(3) No person shall make or prepare any warrant for passing any instrument under the Great Seal of the United Kingdom, or procure any instrument to be passed under that Seal otherwise than in manner provided by this Act or the Crown Office Act 1877; and any person who acts in contravention of this section shall be guilty of a misdemeanour.

Inscriptions on the Great Seal

The Great Seal for each successive monarch is inscribed with the monarch's style (in Latin) on both sides of the seal. Some of those used in the past are shown below. [13] [14] Where the inscriptions on both sides of the seal are identical, only one is given. Where they are the same except for the use of abbreviations, the one with the fuller forms is given. Where they are different, they are shown separated by a slash.

Kingdom of England

The Great Seal of King John King John's seal (16264365113).jpg
The Great Seal of King John

Union of the Crowns

Depiction of the Great Seal of the Realm (Charles I) on a 17th-century funerary monument (St Mary Magdalene's Church, Croome D'Abitot, Worcestershire) St Mary Magdalene, Croome, Worcs - Monument to 1st Baron Coventry (1578-1640) detail 3.JPG
Depiction of the Great Seal of the Realm (Charles I) on a 17th-century funerary monument (St Mary Magdalene's Church, Croome D'Abitot, Worcestershire)



Kingdom of Great Britain

United Kingdom

Great Seal of the Realm of Queen Victoria attached to the charter incorporating the Dean and Chapter of the Cathedral of Saint Alban, 1900. Seal charter Cathedral Saint Alban 1900.jpg
Great Seal of the Realm of Queen Victoria attached to the charter incorporating the Dean and Chapter of the Cathedral of Saint Alban, 1900.

See also


  1. Article XXIV
  2. King, Catherine (1999). What Women Can Make. pp. 61–62.
  3. James Roderick O'Flanagan, The lives of the Lord Chancellors and Keepers of the Great Seal of Ireland, from the earliest times to the reign of Queen Victoria, (1870), Chapter XXV. Custody of the Great Seal During The Commonwealth.
  4. Jenkinson, Hilary (1943). "What happened to the Great Seal of James II?". Antiquaries Journal. 23 (1–2): 1–13. doi:10.1017/s0003581500042189.
  5. Davies, Caroline (16 February 2001). "New seal of approval for Queen". The Daily Telegraph . Retrieved 25 October 2013.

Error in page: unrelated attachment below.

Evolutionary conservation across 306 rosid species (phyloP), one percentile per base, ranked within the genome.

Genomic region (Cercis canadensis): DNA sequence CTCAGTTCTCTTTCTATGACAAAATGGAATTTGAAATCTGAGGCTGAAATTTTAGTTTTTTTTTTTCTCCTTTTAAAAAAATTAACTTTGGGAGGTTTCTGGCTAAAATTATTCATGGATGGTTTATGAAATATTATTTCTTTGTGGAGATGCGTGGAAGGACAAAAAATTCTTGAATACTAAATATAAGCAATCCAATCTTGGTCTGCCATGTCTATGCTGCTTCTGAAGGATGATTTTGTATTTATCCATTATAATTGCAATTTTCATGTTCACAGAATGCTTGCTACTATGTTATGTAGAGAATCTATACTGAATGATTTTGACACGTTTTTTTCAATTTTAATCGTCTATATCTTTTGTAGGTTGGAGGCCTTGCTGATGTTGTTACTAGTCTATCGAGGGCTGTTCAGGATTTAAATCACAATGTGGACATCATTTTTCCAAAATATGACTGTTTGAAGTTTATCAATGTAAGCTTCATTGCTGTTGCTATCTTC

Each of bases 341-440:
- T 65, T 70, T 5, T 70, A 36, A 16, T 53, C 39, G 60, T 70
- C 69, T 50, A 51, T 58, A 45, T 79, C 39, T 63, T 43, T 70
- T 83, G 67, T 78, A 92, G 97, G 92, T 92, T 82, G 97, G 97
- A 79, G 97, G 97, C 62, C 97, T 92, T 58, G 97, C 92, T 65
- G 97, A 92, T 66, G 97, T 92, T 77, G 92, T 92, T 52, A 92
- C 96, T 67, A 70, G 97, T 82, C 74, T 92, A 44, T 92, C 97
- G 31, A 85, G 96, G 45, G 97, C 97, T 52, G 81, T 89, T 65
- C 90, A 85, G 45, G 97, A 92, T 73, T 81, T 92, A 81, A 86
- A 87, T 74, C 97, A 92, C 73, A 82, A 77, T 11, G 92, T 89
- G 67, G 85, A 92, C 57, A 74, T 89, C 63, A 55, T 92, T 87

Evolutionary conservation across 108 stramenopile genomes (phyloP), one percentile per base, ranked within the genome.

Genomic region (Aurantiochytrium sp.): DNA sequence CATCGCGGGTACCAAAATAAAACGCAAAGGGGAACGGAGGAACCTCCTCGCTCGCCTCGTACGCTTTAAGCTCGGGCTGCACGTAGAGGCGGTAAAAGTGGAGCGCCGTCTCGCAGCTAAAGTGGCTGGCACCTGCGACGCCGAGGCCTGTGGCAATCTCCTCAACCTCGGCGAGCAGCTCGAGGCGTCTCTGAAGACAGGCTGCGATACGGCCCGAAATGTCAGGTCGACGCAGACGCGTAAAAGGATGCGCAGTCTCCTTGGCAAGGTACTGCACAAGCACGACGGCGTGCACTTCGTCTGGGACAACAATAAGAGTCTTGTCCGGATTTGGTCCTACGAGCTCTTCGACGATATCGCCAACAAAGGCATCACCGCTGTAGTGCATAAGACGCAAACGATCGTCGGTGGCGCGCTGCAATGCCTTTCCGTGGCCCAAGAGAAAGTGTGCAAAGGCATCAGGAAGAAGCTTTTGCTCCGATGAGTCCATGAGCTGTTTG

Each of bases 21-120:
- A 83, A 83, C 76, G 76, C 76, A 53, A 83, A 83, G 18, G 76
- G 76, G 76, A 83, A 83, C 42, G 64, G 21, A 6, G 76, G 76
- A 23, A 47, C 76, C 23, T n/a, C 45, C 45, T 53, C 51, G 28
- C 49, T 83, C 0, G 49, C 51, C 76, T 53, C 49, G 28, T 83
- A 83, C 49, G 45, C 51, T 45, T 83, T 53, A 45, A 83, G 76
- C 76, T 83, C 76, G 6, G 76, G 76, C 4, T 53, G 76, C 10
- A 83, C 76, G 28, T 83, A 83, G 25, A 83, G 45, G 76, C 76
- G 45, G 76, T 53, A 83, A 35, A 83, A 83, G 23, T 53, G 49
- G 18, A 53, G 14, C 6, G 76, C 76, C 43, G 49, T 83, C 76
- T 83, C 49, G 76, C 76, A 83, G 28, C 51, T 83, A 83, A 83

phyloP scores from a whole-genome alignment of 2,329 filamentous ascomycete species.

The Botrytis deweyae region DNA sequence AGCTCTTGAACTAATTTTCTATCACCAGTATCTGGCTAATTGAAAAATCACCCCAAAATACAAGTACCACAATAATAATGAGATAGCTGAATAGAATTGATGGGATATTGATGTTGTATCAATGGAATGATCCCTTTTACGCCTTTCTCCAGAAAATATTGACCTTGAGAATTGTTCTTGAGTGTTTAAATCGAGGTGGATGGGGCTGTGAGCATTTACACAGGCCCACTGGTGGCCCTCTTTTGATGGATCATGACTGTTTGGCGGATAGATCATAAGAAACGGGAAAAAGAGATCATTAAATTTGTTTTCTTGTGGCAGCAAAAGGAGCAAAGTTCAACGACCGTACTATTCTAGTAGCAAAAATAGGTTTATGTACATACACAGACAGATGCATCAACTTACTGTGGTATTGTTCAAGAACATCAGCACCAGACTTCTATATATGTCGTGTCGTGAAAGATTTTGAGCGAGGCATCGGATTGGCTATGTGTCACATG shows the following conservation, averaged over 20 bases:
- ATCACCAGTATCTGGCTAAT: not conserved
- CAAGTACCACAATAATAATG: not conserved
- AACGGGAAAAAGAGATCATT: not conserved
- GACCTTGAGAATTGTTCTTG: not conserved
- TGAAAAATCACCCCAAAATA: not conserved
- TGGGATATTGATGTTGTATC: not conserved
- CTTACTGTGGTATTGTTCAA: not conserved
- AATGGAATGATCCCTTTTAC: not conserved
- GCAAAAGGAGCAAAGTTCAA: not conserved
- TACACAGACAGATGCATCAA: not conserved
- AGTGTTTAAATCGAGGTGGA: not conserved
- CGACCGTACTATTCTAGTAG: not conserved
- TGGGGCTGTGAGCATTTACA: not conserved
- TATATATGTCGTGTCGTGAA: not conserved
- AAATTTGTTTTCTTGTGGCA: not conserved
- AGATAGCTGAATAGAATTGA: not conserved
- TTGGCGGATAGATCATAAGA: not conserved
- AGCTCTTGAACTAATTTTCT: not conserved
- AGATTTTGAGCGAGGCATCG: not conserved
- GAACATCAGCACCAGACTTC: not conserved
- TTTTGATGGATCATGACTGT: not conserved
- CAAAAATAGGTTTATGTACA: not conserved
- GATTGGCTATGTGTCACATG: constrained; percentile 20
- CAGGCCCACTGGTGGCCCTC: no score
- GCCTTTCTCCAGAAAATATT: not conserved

6. "Great Seal of the Realm". The Royal Household. 2009. Retrieved 25 October 2013.
  7. In full: Elizabeth Secunda Dei Gratia Britanniarum Regnorumque Suorum Ceterorum Regina Consortionis Populorum Princeps Fidei Defensor. This is the official Latin form of the royal title: Elizabeth II by the Grace of God of the United Kingdom of Great Britain and Northern Ireland and of Her other Realms and Territories Queen, Head of the Commonwealth, Defender of the Faith.
  8. "Crown Office Act 1877, s. 4". The National Archives. p. 2. Retrieved 28 August 2021.
  9. "The Crown Office (Preparation and Authentication of Documents Rules) Order 1988, Sch. 1". The National Archives . Retrieved 28 August 2021.
  10. Maxwell-Lyte 1926, p. 1.
  11. "Constitutional Reform Act 2005, Sch. 1, para. 1". The National Archives. p. 210. Retrieved 28 August 2021.
  12. Maxwell-Lyte 1926, pp. 321–322.
  13. Wyon & Wyon 1887.
  14. Bloom, J. Harvey (1906). "Appendix: Table of inscriptions on the Great Seals". English Seals. London: Methuen. pp.  247–253.
  15. Wyon & Wyon 1887, pp. 109–111.
  16. Silver Imprint of the Royal Seal of George III. Live Auctioneers
  17. Impression from the seal of George III, Caernarfon, 1816–1837 Archived 15 August 2011 at the Wayback Machine Gathering the Jewels
  18. "The University's Original Charter". University of Toronto. Archived from the original on 11 January 2012. Retrieved 25 October 2013.
  19. Great Seal of England of King William IV, British Museum, engraved by Benjamin Wyon
  20. W. H. Boulton; The Romance of the British Museum - The Story of Its Origins, Growth and Purpose and Some of Its Contents, Horney Press, 2008, ISBN   978-1-4437-5922-9
  21. From 1948 onwards, the inscription was changed so that 'FD IND IMP' became 'FIDEI DEF'.